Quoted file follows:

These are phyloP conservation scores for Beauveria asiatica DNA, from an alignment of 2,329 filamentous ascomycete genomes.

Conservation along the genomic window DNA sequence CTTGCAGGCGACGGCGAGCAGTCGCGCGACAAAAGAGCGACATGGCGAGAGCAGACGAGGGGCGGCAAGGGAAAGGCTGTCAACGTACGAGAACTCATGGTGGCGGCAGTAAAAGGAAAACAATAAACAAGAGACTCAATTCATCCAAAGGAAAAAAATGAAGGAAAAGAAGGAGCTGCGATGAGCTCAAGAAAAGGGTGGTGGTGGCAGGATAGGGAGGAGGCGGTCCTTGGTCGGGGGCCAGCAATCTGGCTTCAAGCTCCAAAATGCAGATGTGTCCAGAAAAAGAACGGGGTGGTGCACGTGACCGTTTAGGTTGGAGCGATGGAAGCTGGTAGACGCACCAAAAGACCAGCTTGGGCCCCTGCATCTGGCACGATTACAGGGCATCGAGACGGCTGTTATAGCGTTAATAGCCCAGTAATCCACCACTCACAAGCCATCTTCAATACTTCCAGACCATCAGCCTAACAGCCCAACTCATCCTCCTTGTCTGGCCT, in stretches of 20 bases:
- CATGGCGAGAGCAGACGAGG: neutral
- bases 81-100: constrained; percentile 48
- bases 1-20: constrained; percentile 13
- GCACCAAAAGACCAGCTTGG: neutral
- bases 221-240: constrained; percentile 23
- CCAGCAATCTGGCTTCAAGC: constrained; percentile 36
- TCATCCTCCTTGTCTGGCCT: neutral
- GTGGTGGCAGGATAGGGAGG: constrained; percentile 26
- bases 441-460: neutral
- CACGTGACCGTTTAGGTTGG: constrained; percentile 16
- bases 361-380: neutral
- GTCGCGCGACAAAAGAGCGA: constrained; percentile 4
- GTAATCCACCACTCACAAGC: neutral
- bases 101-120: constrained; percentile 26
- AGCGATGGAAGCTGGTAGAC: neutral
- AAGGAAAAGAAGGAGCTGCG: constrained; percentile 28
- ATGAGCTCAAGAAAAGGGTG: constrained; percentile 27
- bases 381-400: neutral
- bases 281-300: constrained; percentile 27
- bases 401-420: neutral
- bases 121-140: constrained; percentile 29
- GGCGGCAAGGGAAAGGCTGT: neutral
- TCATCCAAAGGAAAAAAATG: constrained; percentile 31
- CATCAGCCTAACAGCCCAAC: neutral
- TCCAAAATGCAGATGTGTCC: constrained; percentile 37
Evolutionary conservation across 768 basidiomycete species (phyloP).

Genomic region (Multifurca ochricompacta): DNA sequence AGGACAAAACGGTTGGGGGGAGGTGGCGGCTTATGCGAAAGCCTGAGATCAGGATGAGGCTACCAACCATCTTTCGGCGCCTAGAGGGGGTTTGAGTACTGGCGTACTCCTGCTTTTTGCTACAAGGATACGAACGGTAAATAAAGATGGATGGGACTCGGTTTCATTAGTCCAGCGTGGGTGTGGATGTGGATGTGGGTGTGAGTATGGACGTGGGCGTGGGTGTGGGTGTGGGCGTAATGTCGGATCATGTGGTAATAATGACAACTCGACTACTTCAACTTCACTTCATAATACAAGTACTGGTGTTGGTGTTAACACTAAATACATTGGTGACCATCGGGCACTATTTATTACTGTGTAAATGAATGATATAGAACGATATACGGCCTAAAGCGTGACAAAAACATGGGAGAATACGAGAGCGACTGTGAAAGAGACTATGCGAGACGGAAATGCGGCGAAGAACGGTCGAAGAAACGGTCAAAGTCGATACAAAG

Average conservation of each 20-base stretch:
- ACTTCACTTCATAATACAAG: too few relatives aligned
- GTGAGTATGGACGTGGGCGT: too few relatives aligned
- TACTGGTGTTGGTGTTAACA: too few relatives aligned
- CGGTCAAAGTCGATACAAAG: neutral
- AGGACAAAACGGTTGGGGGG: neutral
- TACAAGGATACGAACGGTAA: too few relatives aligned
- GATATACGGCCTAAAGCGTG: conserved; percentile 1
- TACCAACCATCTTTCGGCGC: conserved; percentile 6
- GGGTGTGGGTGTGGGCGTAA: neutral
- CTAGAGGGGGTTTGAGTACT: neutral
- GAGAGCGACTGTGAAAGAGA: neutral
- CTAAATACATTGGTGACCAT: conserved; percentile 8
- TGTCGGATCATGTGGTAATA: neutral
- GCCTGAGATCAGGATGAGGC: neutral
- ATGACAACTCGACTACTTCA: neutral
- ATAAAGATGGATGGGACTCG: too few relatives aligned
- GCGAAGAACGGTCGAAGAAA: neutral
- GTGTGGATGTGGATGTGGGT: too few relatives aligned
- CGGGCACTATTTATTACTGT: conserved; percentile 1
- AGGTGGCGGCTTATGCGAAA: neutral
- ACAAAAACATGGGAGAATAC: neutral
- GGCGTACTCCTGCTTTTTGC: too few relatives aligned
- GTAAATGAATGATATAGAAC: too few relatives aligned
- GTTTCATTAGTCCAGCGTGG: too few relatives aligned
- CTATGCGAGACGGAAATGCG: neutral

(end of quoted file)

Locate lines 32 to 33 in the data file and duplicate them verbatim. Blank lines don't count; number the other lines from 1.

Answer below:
- GTGAGTATGGACGTGGGCGT: too few relatives aligned
- TACTGGTGTTGGTGTTAACA: too few relatives aligned